A good activities director can make all the difference, I agree. I have seen it with my MIL.

  • 1
    BeckyESRN likes this.

    Quote from nightingale4me

    I actually meant to title the post "Nurses and bullies" but I had already submitted and there was no way to edit the title...just the post itself, so in fairness I wasn't trying to generalize an entire field.

    I will say that the hospital I worked in had quite a few bullying nurses.

    To explain what I mean by bullying:

    1) Standing around talking about patients, coworkers, other healthcare workers in derogatory ways (think "Mean Girls").

    2) Outright rude when you would try to ask them questions about the patient before doing therapy with them.

    3) Something as simple as saying "hi" and you'd get an attitude.

    4) Rolling eyes when someone asked a question (whether a fellow nurse or other healthcare worker).

    5) Talking down to CNAs who needed their help

    Those are just a few examples.

    I want to say that I'm not against nurses. As I mentioned, I have several in my family (and friends) ranging from LPN, BSN / RN and MSN and NP.

    I have a lot of respect for nurses and all of the work they do.

    I just didn't like the some of the nurses that I encountered at that hospital (and friends and family have stated similar occurrences at their facilities as well).

    I shadowed quite a few NPs and PAs during my time at that hospital and it seemed like it wasn't as much of an issue with them.

    Granted, it was a teaching hospital so perhaps things are different at other hospitals, but it left a bad taste in my mouth.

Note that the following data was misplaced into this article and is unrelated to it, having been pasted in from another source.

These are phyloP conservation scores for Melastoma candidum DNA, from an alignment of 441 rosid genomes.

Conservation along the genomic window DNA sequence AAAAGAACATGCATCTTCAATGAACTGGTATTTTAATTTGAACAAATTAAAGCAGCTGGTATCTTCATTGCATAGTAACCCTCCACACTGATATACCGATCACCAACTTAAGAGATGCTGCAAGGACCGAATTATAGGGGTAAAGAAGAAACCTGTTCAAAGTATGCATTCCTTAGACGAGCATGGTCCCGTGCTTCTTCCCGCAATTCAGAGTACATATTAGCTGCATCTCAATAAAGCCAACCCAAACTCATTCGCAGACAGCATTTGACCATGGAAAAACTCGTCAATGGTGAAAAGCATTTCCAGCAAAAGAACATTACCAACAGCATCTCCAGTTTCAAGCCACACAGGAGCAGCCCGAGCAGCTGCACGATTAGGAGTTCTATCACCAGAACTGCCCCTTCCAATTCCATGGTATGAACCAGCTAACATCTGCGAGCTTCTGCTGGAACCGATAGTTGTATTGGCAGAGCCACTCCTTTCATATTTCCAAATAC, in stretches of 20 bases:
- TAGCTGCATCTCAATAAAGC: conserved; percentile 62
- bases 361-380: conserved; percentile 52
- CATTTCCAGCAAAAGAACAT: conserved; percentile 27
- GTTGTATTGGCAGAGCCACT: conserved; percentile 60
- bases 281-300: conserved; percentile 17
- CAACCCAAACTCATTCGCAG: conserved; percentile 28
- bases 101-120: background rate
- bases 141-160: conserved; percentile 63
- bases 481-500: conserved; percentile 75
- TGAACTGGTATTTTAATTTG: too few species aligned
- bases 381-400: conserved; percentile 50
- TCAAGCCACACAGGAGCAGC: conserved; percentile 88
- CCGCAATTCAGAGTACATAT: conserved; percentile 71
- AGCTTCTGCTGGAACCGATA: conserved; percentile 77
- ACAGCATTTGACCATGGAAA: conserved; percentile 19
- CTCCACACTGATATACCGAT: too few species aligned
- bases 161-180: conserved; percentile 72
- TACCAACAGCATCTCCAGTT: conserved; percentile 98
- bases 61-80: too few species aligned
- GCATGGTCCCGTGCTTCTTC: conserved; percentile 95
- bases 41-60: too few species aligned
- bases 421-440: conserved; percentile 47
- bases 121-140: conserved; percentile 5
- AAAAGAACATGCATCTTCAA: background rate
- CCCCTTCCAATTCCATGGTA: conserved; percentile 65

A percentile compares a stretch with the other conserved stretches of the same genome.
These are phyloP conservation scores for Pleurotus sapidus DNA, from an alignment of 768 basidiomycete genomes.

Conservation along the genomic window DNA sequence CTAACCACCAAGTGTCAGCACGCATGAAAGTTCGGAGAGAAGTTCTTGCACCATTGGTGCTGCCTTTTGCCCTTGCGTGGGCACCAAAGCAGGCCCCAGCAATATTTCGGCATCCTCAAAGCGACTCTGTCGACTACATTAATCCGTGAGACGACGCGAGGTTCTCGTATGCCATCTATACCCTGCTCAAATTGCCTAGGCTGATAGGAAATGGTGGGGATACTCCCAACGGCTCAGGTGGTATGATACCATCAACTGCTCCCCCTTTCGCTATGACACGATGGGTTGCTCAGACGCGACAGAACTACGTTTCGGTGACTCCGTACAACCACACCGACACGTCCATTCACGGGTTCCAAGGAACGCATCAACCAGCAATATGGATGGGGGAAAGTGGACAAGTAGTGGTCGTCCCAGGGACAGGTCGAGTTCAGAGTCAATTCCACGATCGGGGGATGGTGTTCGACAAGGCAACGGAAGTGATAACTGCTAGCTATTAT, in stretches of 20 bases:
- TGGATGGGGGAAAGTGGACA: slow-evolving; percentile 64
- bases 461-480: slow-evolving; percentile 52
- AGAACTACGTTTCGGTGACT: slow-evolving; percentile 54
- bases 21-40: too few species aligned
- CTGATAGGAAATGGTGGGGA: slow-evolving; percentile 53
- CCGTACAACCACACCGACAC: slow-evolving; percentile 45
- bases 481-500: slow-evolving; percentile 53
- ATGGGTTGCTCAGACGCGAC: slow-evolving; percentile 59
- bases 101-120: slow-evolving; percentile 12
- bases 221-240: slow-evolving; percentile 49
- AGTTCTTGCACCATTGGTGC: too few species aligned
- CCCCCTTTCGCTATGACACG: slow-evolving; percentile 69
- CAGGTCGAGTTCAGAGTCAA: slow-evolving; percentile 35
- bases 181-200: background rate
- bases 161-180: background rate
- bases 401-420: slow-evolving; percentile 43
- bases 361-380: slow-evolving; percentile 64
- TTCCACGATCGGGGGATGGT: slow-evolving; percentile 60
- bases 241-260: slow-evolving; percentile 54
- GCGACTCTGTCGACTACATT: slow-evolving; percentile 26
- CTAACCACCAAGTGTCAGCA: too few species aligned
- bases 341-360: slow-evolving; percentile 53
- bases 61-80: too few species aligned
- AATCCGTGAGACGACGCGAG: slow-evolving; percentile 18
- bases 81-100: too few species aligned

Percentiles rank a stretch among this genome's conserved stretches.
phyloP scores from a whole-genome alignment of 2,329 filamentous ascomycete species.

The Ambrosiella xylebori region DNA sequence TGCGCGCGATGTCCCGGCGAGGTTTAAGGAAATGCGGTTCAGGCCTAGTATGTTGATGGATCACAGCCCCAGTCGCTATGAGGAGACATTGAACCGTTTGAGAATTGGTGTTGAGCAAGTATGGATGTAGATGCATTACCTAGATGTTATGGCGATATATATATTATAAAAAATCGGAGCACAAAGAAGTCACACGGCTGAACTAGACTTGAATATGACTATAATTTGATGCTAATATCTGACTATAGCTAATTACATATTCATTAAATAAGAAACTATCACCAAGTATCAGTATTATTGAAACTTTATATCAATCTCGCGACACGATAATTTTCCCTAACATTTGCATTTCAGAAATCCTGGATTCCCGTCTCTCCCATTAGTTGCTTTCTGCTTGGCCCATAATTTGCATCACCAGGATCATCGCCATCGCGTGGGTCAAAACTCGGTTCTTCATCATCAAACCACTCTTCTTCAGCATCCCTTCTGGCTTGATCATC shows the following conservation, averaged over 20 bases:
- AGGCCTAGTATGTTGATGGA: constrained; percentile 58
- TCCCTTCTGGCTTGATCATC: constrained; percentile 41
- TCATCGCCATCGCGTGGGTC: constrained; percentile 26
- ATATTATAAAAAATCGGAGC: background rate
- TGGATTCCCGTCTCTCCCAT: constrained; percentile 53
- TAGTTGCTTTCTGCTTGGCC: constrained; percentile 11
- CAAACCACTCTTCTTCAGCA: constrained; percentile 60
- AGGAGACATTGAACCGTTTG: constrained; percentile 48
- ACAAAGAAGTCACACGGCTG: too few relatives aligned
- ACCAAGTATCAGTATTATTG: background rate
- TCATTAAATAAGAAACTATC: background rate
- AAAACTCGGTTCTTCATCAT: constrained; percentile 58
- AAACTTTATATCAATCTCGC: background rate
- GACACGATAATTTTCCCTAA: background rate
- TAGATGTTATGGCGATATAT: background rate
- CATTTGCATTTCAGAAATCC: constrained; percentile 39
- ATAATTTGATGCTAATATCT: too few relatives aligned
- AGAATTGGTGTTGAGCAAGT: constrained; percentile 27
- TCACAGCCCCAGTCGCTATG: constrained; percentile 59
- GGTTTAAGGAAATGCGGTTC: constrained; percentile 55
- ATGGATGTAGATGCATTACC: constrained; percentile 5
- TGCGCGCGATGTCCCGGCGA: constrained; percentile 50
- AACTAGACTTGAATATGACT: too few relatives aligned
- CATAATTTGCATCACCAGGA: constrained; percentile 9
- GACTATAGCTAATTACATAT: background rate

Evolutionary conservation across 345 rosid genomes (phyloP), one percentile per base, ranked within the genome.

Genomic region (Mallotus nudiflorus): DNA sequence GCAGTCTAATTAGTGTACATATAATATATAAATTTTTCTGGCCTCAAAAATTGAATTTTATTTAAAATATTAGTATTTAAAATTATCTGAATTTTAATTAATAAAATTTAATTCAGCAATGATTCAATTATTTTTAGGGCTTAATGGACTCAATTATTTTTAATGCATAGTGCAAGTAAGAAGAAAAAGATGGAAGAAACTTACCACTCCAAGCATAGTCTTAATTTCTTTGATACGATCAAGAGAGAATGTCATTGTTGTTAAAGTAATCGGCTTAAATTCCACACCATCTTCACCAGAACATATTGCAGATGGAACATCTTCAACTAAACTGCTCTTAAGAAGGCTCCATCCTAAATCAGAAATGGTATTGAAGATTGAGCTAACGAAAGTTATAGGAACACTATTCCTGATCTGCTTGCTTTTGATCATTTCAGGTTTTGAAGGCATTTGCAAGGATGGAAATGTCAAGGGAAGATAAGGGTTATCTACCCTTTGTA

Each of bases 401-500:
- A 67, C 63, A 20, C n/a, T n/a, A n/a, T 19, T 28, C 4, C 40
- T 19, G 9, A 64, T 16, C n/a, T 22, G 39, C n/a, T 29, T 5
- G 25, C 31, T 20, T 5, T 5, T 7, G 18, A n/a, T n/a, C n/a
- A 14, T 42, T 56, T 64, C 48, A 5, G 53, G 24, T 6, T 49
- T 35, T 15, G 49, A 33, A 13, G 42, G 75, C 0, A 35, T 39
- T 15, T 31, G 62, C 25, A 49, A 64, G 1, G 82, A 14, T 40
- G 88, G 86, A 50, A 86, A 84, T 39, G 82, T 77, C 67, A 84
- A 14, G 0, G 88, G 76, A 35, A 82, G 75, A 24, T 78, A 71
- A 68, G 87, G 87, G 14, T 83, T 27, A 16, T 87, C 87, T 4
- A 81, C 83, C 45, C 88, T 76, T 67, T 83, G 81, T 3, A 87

That's not bullying.

    This is an example of bullying: co-worker came to unit with an attitude. We attempted to involve him in our discussion, invited him to bring food/drink for our potlucks. Made a point to make him feel welcome. Instead, he runs to the manager and complains that we are mean to him. Complains about some of the other nurses, claiming that they are bullying them. 4 nurses were written up and made to take lateral violence classes.

    He complained that we never helped him. Never mind that he never asked for help. We would offer to help with his admissions, but he would say no but would you please go medicate so and so for me. He would run to the manager to claim we were bullying him when we would explain that we had to medicate our own patients but if he wanted, we would help with admission. Get mad.

    Came to me and told me that two co-workers told him that he should go to the manager and report that I could have prevented a code if I had called the rapid response earlier. Turns out HE reported me to the manager and decided to blame co-workers. Fortunately, I had a good report with co-workers and was able to find out the truth.

    That is an example of bullying. Being rude, having an attitude, "mean girl" discussions are not bullying. They are just plain rude!